Christmas break set to start at Queen's Park
TORONTO - Politicians at the Ontario legislature wrapped up a tumultuous fall session Thursday that was marked by spending scandals, cabinet resignations, deepening economic troubles and an anti-tax protest that turned the chamber into a three-ring circus for nearly two days.
Despite the disruption, the governing Liberals accomplished their key goal -- passing a bill that will merge the eight per cent provincial sales tax with the five per cent federal GST next July -- over the noisy objections of the opposition parties.
Both the Conservatives and NDP pulled out all the stops over the last few weeks to oppose the harmonized sales tax, which they say will hit already struggling consumers with a massive tax hike.
The anti-HST crusade reached its zenith last week when a pair of maverick Tories, Bill Murdoch and Randy Hillier, staged a 44-hour sit-in to protest the lack of provincewide public hearings on the tax change. But it did little to delay the bill, which passed on Wednesday.
Finance Minister Dwight Duncan remained unapologetic about the HST, emboldened by a September byelection victory for the Liberals that was widely touted as a referendum on the controversial tax harmonization plan.
"No doubt the economy has been top of mind for everyone," he said Thursday.
"I'm optimistic about the coming year. I think we're through the worst. I think we're still not out of the woods completely, but I think we've laid out the right plan."
But there will also be some "tough choices" in 2010 as the government charts a new and painful course to staunch the red ink ahead of the next spring budget.
Duncan's fall economic update forecast a $24.7-billion deficit this year -- the largest in Ontario's history -- and scrapped the government's plan to re-balance the books by 2015 as plummeting revenues and increased spending emptied its coffers.
The government's troubles were compounded by a second wave of the swine flu and a massive immunization program that saw hours-long lineups at clinics, a vaccine shortage and accusations of queue-jumping by professional athletes and hospital board members.
The Liberals also took a big hit in the fall from auditor general Jim McCarter, who released a scathing report into the province's $1-billion effort to create electronic health records that prompted the resignation of the health minister.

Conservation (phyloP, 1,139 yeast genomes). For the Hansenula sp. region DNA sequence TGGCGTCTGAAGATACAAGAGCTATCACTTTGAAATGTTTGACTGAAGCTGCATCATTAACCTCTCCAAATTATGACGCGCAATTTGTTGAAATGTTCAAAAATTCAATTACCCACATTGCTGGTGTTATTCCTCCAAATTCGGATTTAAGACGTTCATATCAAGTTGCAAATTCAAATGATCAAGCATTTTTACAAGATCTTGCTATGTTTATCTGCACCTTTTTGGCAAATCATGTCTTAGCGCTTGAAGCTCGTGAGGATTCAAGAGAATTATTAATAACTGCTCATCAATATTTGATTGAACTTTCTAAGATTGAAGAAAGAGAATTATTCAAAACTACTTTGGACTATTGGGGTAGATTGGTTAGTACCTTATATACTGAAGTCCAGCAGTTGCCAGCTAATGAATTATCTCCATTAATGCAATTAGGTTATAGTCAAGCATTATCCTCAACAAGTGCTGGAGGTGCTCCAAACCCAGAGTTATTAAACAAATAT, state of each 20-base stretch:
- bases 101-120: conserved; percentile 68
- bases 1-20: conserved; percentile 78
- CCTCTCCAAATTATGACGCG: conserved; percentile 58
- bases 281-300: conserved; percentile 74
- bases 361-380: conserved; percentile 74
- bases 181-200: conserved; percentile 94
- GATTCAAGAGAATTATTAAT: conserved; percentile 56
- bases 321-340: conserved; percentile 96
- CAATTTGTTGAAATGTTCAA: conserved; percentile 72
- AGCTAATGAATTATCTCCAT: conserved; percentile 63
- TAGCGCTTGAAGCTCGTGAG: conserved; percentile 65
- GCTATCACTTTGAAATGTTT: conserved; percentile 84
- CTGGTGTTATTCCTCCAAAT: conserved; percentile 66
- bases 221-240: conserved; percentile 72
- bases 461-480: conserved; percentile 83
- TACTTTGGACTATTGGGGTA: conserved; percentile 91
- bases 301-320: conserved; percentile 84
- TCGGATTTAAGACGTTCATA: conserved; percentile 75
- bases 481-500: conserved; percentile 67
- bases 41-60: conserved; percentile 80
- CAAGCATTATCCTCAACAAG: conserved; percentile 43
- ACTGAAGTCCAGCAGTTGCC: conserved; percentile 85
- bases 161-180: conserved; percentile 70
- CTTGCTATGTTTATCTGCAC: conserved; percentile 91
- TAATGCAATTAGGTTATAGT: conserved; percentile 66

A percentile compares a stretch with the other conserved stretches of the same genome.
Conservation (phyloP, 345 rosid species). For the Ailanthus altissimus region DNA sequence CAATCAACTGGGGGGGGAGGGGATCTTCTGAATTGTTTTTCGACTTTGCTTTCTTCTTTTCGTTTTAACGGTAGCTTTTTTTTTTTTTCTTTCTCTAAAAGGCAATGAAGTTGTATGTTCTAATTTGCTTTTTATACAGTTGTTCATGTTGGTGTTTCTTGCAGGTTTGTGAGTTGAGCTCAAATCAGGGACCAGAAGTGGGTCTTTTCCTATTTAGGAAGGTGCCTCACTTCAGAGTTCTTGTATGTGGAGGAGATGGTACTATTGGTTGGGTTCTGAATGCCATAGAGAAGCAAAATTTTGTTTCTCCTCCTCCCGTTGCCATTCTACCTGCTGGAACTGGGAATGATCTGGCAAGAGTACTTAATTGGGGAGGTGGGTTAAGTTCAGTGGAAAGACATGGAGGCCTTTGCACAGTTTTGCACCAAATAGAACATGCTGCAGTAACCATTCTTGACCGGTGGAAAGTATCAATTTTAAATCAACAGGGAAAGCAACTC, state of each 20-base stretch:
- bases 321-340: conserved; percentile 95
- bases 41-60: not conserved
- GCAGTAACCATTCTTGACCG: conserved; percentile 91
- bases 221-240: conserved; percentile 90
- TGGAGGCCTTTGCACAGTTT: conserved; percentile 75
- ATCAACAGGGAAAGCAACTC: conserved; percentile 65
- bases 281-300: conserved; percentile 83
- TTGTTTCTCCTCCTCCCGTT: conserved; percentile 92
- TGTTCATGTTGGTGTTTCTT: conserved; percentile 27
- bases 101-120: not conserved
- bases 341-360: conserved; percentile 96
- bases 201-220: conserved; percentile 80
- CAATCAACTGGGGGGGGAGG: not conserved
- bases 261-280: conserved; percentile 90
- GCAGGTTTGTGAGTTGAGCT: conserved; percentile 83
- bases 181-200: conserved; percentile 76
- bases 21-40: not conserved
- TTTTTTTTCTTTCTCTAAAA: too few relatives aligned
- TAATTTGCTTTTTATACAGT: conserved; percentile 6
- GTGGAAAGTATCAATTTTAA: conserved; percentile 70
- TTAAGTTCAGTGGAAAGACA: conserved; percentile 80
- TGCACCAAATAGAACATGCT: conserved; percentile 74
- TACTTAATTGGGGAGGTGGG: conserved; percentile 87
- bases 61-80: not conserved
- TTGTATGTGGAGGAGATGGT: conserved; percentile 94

The October report found that the government's mismanaged eHealth efforts allowed consultants to run amok with little oversight while millions of dollars in untendered contracts went out the door.
David Caplan, who stepped down as health minister on the eve of the report's release, was soon joined by deputy premier George Smitherman, who left cabinet in November to pursue a bid to become Toronto's next mayor.
"Now with record deficits, record tax hikes, it's been a bad year (Premier) Dalton McGuinty and his Liberal cronies," said Progressive Conservative Lisa MacLeod.
"I think it's going to be a good year in 2010. So there's more to look for and I think we're going to be just as strong in the Opposition moving forward."
McGuinty is expected to shuffle his cabinet in the new year to find a permanent replacement for Smitherman, whose massive energy and infrastructure portfolio was temporarily assumed by veteran Liberal Gerry Phillips.
A spring byelection may also be on the horizon, once Smitherman vacates his downtown seat of Toronto Centre. Ex-Winnipeg mayor Glen Murray -- once considered a potential rival to Smitherman in the mayoral race -- is seeking the Liberal nomination with key Liberals backing his bid.
Smitherman gave his farewell speech Thursday, saying he plans to step down before the legislature returns on Feb. 16.
"As much as I am enthusiastic about the new pursuits I am to undertake in the new year, I'm saddened that the relationships I've made here will be renewed somewhat less frequently," he told the legislature.
"Yet I have noted that the mayor of Toronto does attend here -- sometimes even without cap in hand."
The fall session also saw the Liberals tick a few more items off their to-do list, from unveiling their long-promised plan to roll out full-day kindergarten for four- and five-year-olds, to laying the groundwork for a cap-and-trade system to fight climate change and implementing a ban on using cellphones while driving.
The Vancouver Olympics will likely divert much of the public's attention from Queen's Park in the new year, but opposition parties say that won't stop them from turning up the heat over the HST and the government's mismanagement of taxpayer dollars.
After six years in power, the Liberals have lost their way, said NDP Leader Andrea Horwath.
"They're bringing in a harmonized sales tax that's going to make life a heck of lot less affordable when people are already struggling," she said.
"We see a government that's been plagued by scandals, where our precious health-care dollars have been wasted on things like eHealth with very little to show for it."